Thank you, Barbara, for sharing your and Frankie’s story.  When I read about it years ago, I never imagined how it would impact my future children.


And then the love icing on the cake, recorded in their own voices, messages from each of Danielle’s girls about Frankie:

Thank you, Danielle, and your beautiful girls for touching my heart.

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The “Funny” Side of Having a Dachshund with IVDD

The "Funny" Side to Having a Dachshund with IVDD
Gidget Selfie

You can’t take life too seriously. Goodness knows I’ve learned that from all three of my dachshunds with IVDD (disc disease) that I’ve had over the years.

While at times it can be frustrating with potty accidents (due to the disc disease they oftentimes needs their bladders and bowels expressed) and limited vacations without them, there is a funny side, too.

Such as today.

I headed out the kitchen door, through the garage, with Gidget tucked under my right arm like a football.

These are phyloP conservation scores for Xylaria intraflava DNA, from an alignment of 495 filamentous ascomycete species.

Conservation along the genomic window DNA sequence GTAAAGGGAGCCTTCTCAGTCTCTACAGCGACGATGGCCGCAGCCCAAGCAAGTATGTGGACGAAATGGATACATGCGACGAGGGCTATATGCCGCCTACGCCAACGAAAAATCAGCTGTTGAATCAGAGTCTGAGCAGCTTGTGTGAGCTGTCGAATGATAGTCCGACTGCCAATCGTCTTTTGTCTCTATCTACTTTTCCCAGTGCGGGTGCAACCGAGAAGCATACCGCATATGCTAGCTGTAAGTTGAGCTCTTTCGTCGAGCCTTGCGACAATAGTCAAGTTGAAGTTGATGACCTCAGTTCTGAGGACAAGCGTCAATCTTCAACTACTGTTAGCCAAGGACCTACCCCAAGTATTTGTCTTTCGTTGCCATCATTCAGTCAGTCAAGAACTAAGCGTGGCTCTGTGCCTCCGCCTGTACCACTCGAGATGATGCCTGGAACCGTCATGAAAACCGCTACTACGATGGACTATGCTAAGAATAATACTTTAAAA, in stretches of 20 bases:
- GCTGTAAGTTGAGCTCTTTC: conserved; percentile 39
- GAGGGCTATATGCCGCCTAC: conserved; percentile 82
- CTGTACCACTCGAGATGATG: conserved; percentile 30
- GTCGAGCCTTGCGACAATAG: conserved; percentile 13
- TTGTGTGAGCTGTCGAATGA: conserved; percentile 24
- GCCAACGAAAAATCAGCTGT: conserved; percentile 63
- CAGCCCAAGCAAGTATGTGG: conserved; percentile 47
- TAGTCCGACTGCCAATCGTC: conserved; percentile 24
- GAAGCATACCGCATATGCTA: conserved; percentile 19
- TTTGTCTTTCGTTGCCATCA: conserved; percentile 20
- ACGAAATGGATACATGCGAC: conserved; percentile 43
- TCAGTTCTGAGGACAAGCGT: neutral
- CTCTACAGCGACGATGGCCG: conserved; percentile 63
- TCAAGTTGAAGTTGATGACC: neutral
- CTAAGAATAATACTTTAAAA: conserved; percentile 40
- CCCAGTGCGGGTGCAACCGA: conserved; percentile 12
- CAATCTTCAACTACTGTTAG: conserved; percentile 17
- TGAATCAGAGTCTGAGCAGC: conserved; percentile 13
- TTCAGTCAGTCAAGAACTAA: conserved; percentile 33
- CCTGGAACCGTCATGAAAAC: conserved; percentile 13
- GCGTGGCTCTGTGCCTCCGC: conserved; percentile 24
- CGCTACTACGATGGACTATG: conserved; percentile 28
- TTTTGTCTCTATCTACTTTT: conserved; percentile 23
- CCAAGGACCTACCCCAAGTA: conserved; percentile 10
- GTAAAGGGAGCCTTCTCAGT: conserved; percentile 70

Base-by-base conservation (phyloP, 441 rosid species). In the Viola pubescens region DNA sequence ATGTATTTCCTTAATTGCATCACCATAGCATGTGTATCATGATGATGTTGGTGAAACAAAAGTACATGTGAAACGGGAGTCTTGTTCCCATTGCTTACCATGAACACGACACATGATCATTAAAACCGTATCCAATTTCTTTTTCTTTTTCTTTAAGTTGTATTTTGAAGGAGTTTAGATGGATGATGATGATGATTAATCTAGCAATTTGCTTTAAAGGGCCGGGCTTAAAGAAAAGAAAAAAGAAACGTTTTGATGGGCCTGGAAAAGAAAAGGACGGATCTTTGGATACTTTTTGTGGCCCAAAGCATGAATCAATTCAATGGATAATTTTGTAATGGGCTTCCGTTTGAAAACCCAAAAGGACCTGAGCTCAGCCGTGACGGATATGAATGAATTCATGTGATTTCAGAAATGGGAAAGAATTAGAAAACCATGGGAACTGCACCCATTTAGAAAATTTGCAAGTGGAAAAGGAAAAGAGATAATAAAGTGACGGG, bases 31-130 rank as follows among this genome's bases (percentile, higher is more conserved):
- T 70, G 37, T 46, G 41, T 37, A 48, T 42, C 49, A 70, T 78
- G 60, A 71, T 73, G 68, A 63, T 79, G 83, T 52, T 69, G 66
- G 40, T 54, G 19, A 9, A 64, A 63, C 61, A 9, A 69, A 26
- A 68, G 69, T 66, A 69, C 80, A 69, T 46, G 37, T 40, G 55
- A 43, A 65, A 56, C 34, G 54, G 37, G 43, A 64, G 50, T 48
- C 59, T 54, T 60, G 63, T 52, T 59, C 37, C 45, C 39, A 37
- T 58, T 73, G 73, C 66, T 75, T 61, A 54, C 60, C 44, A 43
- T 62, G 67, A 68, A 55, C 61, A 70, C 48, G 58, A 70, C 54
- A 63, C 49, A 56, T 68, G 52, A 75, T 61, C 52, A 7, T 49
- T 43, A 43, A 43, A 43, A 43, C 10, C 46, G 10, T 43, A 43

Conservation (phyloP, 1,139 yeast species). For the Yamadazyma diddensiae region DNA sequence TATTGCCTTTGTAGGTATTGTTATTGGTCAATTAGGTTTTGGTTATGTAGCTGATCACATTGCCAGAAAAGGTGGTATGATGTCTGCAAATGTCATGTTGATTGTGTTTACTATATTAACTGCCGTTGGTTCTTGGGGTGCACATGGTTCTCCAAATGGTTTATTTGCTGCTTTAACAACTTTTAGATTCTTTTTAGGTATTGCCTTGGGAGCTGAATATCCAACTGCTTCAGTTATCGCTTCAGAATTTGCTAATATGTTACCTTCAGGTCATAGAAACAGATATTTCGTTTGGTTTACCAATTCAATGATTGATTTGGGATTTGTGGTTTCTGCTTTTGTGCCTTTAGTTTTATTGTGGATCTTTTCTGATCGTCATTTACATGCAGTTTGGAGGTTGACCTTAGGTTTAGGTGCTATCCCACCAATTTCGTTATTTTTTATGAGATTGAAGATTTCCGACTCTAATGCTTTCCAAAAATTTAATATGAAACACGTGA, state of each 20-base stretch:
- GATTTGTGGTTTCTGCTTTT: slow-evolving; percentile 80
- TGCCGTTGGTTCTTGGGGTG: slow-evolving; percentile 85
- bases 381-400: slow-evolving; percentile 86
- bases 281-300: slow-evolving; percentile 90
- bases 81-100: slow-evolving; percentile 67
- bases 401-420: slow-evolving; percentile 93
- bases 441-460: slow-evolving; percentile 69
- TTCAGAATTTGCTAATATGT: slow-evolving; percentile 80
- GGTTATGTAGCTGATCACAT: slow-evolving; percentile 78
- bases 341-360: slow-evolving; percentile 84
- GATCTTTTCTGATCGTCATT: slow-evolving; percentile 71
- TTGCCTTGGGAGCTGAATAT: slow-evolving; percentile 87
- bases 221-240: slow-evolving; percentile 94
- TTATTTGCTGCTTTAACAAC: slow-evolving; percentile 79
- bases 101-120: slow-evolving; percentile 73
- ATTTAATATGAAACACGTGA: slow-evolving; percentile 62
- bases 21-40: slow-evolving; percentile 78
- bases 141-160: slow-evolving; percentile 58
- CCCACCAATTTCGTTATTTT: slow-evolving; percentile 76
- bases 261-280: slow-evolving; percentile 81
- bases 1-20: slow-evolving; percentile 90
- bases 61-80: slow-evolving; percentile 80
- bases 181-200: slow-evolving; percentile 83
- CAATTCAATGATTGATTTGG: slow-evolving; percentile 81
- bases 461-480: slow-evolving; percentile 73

She loves to ride with me every Tuesday afternoon when I go to pick up our CSA farm share.

It’s about a 10-minute drive. I turn off the radio and enjoy the silence and take the back roads to enjoy the country side scenery.

Just me and my girl spending quality time together.

Back home again, relaxed from the quiet ride, I tucked Gidget back under my right arm, and my CSA box in my left hand.

I opened the back door to the kitchen to discover someone had left a trail behind…

of little poop’s that managed to escape out of someone’s (who shall remain nameless) cute little behind.

Though I have a feeling you may just know who said cute little butt belongs to.

Yup. This is how we roll when you care for a dachshund with IVDD. Those little poop’s can fly out without any warming what-so-ever and sometimes go undetected until a later time.

Poor Kylie. She was left to endure the smell. But she seemed to have survived the trail of tootsie rolls she delicately walked around and was no worse for the wear.

The little poop’s now a distant memory after I scooped them up with tissue and flushed them away…

Until next time…when the poop bandit strikes again!